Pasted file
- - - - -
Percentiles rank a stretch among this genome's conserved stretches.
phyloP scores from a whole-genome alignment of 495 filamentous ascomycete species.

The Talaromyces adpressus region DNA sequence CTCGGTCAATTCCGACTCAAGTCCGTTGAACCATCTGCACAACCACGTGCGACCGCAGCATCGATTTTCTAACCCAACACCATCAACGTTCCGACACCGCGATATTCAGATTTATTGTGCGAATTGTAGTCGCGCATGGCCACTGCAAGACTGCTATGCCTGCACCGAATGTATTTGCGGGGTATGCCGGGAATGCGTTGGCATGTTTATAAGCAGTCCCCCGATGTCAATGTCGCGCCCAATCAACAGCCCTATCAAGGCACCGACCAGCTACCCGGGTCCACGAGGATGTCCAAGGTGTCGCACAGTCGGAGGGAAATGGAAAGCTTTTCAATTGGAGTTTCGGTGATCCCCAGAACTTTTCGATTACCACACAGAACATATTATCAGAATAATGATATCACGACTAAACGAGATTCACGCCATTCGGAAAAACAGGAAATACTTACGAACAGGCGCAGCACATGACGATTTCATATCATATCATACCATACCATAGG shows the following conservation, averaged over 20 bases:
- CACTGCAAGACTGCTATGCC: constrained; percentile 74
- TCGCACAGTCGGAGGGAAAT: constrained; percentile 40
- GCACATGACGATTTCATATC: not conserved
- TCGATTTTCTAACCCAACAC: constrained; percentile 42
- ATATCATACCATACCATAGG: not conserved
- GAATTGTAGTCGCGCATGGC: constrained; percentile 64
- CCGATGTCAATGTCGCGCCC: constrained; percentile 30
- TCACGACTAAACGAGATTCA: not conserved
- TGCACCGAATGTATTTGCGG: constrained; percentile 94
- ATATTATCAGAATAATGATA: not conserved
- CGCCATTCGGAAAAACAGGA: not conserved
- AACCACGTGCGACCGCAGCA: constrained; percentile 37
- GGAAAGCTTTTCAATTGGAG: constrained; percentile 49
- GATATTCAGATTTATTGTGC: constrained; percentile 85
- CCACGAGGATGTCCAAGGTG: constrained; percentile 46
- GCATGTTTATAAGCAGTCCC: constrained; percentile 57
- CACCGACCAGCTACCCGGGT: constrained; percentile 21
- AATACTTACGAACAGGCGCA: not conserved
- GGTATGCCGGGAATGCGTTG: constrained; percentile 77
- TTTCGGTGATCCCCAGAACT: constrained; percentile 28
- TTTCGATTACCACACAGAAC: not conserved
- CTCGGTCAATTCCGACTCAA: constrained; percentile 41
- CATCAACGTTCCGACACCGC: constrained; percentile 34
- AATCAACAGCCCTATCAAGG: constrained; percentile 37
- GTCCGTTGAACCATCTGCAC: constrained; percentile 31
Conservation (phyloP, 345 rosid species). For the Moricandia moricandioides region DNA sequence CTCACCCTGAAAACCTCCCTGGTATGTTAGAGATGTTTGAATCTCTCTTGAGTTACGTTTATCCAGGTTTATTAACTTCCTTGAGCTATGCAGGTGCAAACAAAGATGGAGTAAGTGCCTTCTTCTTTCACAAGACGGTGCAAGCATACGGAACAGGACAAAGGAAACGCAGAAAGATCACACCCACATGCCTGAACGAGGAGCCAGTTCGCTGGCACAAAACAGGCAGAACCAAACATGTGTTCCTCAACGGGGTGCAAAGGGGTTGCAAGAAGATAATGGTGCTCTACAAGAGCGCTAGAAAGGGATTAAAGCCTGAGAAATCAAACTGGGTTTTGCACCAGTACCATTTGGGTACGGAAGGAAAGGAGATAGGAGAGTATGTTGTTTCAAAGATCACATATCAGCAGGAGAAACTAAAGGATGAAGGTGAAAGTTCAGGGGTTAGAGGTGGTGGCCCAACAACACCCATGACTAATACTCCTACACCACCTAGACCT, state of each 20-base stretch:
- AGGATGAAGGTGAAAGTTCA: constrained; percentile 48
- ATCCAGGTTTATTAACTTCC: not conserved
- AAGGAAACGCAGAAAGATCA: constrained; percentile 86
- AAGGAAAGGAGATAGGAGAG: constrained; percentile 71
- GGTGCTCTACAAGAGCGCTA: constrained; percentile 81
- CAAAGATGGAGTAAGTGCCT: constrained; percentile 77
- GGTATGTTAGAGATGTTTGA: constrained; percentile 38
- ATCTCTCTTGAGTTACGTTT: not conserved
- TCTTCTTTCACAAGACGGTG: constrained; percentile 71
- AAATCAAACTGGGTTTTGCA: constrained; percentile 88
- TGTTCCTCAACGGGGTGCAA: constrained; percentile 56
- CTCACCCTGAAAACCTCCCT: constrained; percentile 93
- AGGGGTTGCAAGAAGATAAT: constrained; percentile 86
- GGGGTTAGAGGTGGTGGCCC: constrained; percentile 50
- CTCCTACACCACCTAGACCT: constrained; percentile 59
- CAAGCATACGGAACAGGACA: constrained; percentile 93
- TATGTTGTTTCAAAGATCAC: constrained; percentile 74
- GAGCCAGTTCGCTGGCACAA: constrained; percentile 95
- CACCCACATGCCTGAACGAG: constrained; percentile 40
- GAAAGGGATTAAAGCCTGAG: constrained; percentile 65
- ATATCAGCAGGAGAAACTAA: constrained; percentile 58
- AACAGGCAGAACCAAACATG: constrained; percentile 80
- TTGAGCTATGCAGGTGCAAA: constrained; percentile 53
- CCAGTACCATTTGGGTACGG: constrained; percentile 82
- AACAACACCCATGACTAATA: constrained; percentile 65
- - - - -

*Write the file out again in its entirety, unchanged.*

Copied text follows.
Percentiles rank a stretch among this genome's conserved stretches.
phyloP scores from a whole-genome alignment of 495 filamentous ascomycete species.

The Talaromyces adpressus region DNA sequence CTCGGTCAATTCCGACTCAAGTCCGTTGAACCATCTGCACAACCACGTGCGACCGCAGCATCGATTTTCTAACCCAACACCATCAACGTTCCGACACCGCGATATTCAGATTTATTGTGCGAATTGTAGTCGCGCATGGCCACTGCAAGACTGCTATGCCTGCACCGAATGTATTTGCGGGGTATGCCGGGAATGCGTTGGCATGTTTATAAGCAGTCCCCCGATGTCAATGTCGCGCCCAATCAACAGCCCTATCAAGGCACCGACCAGCTACCCGGGTCCACGAGGATGTCCAAGGTGTCGCACAGTCGGAGGGAAATGGAAAGCTTTTCAATTGGAGTTTCGGTGATCCCCAGAACTTTTCGATTACCACACAGAACATATTATCAGAATAATGATATCACGACTAAACGAGATTCACGCCATTCGGAAAAACAGGAAATACTTACGAACAGGCGCAGCACATGACGATTTCATATCATATCATACCATACCATAGG shows the following conservation, averaged over 20 bases:
- CACTGCAAGACTGCTATGCC: constrained; percentile 74
- TCGCACAGTCGGAGGGAAAT: constrained; percentile 40
- GCACATGACGATTTCATATC: not conserved
- TCGATTTTCTAACCCAACAC: constrained; percentile 42
- ATATCATACCATACCATAGG: not conserved
- GAATTGTAGTCGCGCATGGC: constrained; percentile 64
- CCGATGTCAATGTCGCGCCC: constrained; percentile 30
- TCACGACTAAACGAGATTCA: not conserved
- TGCACCGAATGTATTTGCGG: constrained; percentile 94
- ATATTATCAGAATAATGATA: not conserved
- CGCCATTCGGAAAAACAGGA: not conserved
- AACCACGTGCGACCGCAGCA: constrained; percentile 37
- GGAAAGCTTTTCAATTGGAG: constrained; percentile 49
- GATATTCAGATTTATTGTGC: constrained; percentile 85
- CCACGAGGATGTCCAAGGTG: constrained; percentile 46
- GCATGTTTATAAGCAGTCCC: constrained; percentile 57
- CACCGACCAGCTACCCGGGT: constrained; percentile 21
- AATACTTACGAACAGGCGCA: not conserved
- GGTATGCCGGGAATGCGTTG: constrained; percentile 77
- TTTCGGTGATCCCCAGAACT: constrained; percentile 28
- TTTCGATTACCACACAGAAC: not conserved
- CTCGGTCAATTCCGACTCAA: constrained; percentile 41
- CATCAACGTTCCGACACCGC: constrained; percentile 34
- AATCAACAGCCCTATCAAGG: constrained; percentile 37
- GTCCGTTGAACCATCTGCAC: constrained; percentile 31
Conservation (phyloP, 345 rosid species). For the Moricandia moricandioides region DNA sequence CTCACCCTGAAAACCTCCCTGGTATGTTAGAGATGTTTGAATCTCTCTTGAGTTACGTTTATCCAGGTTTATTAACTTCCTTGAGCTATGCAGGTGCAAACAAAGATGGAGTAAGTGCCTTCTTCTTTCACAAGACGGTGCAAGCATACGGAACAGGACAAAGGAAACGCAGAAAGATCACACCCACATGCCTGAACGAGGAGCCAGTTCGCTGGCACAAAACAGGCAGAACCAAACATGTGTTCCTCAACGGGGTGCAAAGGGGTTGCAAGAAGATAATGGTGCTCTACAAGAGCGCTAGAAAGGGATTAAAGCCTGAGAAATCAAACTGGGTTTTGCACCAGTACCATTTGGGTACGGAAGGAAAGGAGATAGGAGAGTATGTTGTTTCAAAGATCACATATCAGCAGGAGAAACTAAAGGATGAAGGTGAAAGTTCAGGGGTTAGAGGTGGTGGCCCAACAACACCCATGACTAATACTCCTACACCACCTAGACCT, state of each 20-base stretch:
- AGGATGAAGGTGAAAGTTCA: constrained; percentile 48
- ATCCAGGTTTATTAACTTCC: not conserved
- AAGGAAACGCAGAAAGATCA: constrained; percentile 86
- AAGGAAAGGAGATAGGAGAG: constrained; percentile 71
- GGTGCTCTACAAGAGCGCTA: constrained; percentile 81
- CAAAGATGGAGTAAGTGCCT: constrained; percentile 77
- GGTATGTTAGAGATGTTTGA: constrained; percentile 38
- ATCTCTCTTGAGTTACGTTT: not conserved
- TCTTCTTTCACAAGACGGTG: constrained; percentile 71
- AAATCAAACTGGGTTTTGCA: constrained; percentile 88
- TGTTCCTCAACGGGGTGCAA: constrained; percentile 56
- CTCACCCTGAAAACCTCCCT: constrained; percentile 93
- AGGGGTTGCAAGAAGATAAT: constrained; percentile 86
- GGGGTTAGAGGTGGTGGCCC: constrained; percentile 50
- CTCCTACACCACCTAGACCT: constrained; percentile 59
- CAAGCATACGGAACAGGACA: constrained; percentile 93
- TATGTTGTTTCAAAGATCAC: constrained; percentile 74
- GAGCCAGTTCGCTGGCACAA: constrained; percentile 95
- CACCCACATGCCTGAACGAG: constrained; percentile 40
- GAAAGGGATTAAAGCCTGAG: constrained; percentile 65
- ATATCAGCAGGAGAAACTAA: constrained; percentile 58
- AACAGGCAGAACCAAACATG: constrained; percentile 80
- TTGAGCTATGCAGGTGCAAA: constrained; percentile 53
- CCAGTACCATTTGGGTACGG: constrained; percentile 82
- AACAACACCCATGACTAATA: constrained; percentile 65